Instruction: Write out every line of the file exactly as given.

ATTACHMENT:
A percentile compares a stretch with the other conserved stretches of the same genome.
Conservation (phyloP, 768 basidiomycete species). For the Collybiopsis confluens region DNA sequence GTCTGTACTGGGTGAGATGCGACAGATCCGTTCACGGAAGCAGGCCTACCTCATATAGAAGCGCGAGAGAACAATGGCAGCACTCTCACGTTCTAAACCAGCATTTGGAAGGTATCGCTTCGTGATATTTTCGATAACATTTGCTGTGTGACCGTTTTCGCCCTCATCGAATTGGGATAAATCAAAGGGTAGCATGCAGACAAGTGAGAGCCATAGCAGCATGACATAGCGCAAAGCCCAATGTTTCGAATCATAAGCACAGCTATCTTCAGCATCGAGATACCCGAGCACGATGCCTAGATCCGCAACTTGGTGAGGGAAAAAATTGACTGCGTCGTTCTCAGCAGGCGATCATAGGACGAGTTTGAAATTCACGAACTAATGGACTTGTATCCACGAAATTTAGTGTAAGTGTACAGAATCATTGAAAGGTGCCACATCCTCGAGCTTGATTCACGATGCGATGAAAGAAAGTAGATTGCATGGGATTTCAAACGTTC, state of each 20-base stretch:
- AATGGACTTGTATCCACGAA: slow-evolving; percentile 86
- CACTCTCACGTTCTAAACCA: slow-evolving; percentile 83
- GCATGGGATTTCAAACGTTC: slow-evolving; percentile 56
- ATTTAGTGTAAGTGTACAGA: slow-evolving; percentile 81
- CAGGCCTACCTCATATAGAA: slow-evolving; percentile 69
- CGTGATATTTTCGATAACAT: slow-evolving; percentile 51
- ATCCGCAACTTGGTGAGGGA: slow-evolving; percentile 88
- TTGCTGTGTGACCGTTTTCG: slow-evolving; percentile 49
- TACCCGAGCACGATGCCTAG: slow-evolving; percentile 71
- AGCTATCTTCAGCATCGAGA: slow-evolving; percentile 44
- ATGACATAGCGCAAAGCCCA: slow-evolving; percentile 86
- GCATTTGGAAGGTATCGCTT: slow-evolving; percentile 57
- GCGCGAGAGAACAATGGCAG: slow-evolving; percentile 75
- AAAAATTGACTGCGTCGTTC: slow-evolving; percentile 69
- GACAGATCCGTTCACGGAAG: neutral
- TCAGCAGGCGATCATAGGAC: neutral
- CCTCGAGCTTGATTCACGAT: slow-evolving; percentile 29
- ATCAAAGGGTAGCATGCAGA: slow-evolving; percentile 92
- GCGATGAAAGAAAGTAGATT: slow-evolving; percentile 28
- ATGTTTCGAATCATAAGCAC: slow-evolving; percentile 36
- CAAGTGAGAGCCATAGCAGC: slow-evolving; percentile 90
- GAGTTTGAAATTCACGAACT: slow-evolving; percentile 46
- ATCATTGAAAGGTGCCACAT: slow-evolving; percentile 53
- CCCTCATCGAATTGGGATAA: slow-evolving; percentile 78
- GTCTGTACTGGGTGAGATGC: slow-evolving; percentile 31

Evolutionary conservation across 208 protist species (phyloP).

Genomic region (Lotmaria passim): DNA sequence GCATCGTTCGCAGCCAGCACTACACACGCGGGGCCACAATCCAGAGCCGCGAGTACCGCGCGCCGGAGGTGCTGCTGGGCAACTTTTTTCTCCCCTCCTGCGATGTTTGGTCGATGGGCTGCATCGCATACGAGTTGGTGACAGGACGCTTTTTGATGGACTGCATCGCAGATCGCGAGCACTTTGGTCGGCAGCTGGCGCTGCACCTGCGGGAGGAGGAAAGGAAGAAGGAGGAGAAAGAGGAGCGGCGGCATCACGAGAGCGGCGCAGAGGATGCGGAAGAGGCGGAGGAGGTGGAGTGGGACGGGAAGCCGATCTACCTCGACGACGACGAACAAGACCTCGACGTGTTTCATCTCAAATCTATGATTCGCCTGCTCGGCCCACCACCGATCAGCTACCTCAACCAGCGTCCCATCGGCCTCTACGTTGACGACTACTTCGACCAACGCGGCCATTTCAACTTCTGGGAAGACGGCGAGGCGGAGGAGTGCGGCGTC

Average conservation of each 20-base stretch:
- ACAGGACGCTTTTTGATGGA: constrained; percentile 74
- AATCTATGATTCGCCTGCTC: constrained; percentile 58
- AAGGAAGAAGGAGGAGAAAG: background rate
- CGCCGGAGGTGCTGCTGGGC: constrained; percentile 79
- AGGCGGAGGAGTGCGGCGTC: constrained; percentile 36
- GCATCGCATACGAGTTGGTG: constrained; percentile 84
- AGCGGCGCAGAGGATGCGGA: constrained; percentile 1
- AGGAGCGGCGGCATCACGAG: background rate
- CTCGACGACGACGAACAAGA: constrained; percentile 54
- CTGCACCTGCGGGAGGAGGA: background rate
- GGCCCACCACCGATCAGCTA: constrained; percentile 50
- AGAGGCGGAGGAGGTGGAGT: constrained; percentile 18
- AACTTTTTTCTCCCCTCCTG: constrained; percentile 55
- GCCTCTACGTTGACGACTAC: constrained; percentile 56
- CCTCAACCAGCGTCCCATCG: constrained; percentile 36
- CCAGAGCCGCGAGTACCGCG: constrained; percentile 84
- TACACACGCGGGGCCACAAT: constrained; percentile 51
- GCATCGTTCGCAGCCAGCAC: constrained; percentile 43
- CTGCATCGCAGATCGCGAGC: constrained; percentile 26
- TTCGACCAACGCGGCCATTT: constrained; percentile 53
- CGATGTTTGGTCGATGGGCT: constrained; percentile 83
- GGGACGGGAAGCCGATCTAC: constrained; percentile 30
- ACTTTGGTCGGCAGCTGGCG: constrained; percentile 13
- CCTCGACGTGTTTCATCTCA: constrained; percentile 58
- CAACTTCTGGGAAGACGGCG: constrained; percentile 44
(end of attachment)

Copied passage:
A percentile compares a stretch with the other conserved stretches of the same genome.
Conservation (phyloP, 768 basidiomycete species). For the Collybiopsis confluens region DNA sequence GTCTGTACTGGGTGAGATGCGACAGATCCGTTCACGGAAGCAGGCCTACCTCATATAGAAGCGCGAGAGAACAATGGCAGCACTCTCACGTTCTAAACCAGCATTTGGAAGGTATCGCTTCGTGATATTTTCGATAACATTTGCTGTGTGACCGTTTTCGCCCTCATCGAATTGGGATAAATCAAAGGGTAGCATGCAGACAAGTGAGAGCCATAGCAGCATGACATAGCGCAAAGCCCAATGTTTCGAATCATAAGCACAGCTATCTTCAGCATCGAGATACCCGAGCACGATGCCTAGATCCGCAACTTGGTGAGGGAAAAAATTGACTGCGTCGTTCTCAGCAGGCGATCATAGGACGAGTTTGAAATTCACGAACTAATGGACTTGTATCCACGAAATTTAGTGTAAGTGTACAGAATCATTGAAAGGTGCCACATCCTCGAGCTTGATTCACGATGCGATGAAAGAAAGTAGATTGCATGGGATTTCAAACGTTC, state of each 20-base stretch:
- AATGGACTTGTATCCACGAA: slow-evolving; percentile 86
- CACTCTCACGTTCTAAACCA: slow-evolving; percentile 83
- GCATGGGATTTCAAACGTTC: slow-evolving; percentile 56
- ATTTAGTGTAAGTGTACAGA: slow-evolving; percentile 81
- CAGGCCTACCTCATATAGAA: slow-evolving; percentile 69
- CGTGATATTTTCGATAACAT: slow-evolving; percentile 51
- ATCCGCAACTTGGTGAGGGA: slow-evolving; percentile 88
- TTGCTGTGTGACCGTTTTCG: slow-evolving; percentile 49
- TACCCGAGCACGATGCCTAG: slow-evolving; percentile 71
- AGCTATCTTCAGCATCGAGA: slow-evolving; percentile 44
- ATGACATAGCGCAAAGCCCA: slow-evolving; percentile 86
- GCATTTGGAAGGTATCGCTT: slow-evolving; percentile 57
- GCGCGAGAGAACAATGGCAG: slow-evolving; percentile 75
- AAAAATTGACTGCGTCGTTC: slow-evolving; percentile 69
- GACAGATCCGTTCACGGAAG: neutral
- TCAGCAGGCGATCATAGGAC: neutral
- CCTCGAGCTTGATTCACGAT: slow-evolving; percentile 29
- ATCAAAGGGTAGCATGCAGA: slow-evolving; percentile 92
- GCGATGAAAGAAAGTAGATT: slow-evolving; percentile 28
- ATGTTTCGAATCATAAGCAC: slow-evolving; percentile 36
- CAAGTGAGAGCCATAGCAGC: slow-evolving; percentile 90
- GAGTTTGAAATTCACGAACT: slow-evolving; percentile 46
- ATCATTGAAAGGTGCCACAT: slow-evolving; percentile 53
- CCCTCATCGAATTGGGATAA: slow-evolving; percentile 78
- GTCTGTACTGGGTGAGATGC: slow-evolving; percentile 31

Evolutionary conservation across 208 protist species (phyloP).

Genomic region (Lotmaria passim): DNA sequence GCATCGTTCGCAGCCAGCACTACACACGCGGGGCCACAATCCAGAGCCGCGAGTACCGCGCGCCGGAGGTGCTGCTGGGCAACTTTTTTCTCCCCTCCTGCGATGTTTGGTCGATGGGCTGCATCGCATACGAGTTGGTGACAGGACGCTTTTTGATGGACTGCATCGCAGATCGCGAGCACTTTGGTCGGCAGCTGGCGCTGCACCTGCGGGAGGAGGAAAGGAAGAAGGAGGAGAAAGAGGAGCGGCGGCATCACGAGAGCGGCGCAGAGGATGCGGAAGAGGCGGAGGAGGTGGAGTGGGACGGGAAGCCGATCTACCTCGACGACGACGAACAAGACCTCGACGTGTTTCATCTCAAATCTATGATTCGCCTGCTCGGCCCACCACCGATCAGCTACCTCAACCAGCGTCCCATCGGCCTCTACGTTGACGACTACTTCGACCAACGCGGCCATTTCAACTTCTGGGAAGACGGCGAGGCGGAGGAGTGCGGCGTC

Average conservation of each 20-base stretch:
- ACAGGACGCTTTTTGATGGA: constrained; percentile 74
- AATCTATGATTCGCCTGCTC: constrained; percentile 58
- AAGGAAGAAGGAGGAGAAAG: background rate
- CGCCGGAGGTGCTGCTGGGC: constrained; percentile 79
- AGGCGGAGGAGTGCGGCGTC: constrained; percentile 36
- GCATCGCATACGAGTTGGTG: constrained; percentile 84
- AGCGGCGCAGAGGATGCGGA: constrained; percentile 1
- AGGAGCGGCGGCATCACGAG: background rate
- CTCGACGACGACGAACAAGA: constrained; percentile 54
- CTGCACCTGCGGGAGGAGGA: background rate
- GGCCCACCACCGATCAGCTA: constrained; percentile 50
- AGAGGCGGAGGAGGTGGAGT: constrained; percentile 18
- AACTTTTTTCTCCCCTCCTG: constrained; percentile 55
- GCCTCTACGTTGACGACTAC: constrained; percentile 56
- CCTCAACCAGCGTCCCATCG: constrained; percentile 36
- CCAGAGCCGCGAGTACCGCG: constrained; percentile 84
- TACACACGCGGGGCCACAAT: constrained; percentile 51
- GCATCGTTCGCAGCCAGCAC: constrained; percentile 43
- CTGCATCGCAGATCGCGAGC: constrained; percentile 26
- TTCGACCAACGCGGCCATTT: constrained; percentile 53
- CGATGTTTGGTCGATGGGCT: constrained; percentile 83
- GGGACGGGAAGCCGATCTAC: constrained; percentile 30
- ACTTTGGTCGGCAGCTGGCG: constrained; percentile 13
- CCTCGACGTGTTTCATCTCA: constrained; percentile 58
- CAACTTCTGGGAAGACGGCG: constrained; percentile 44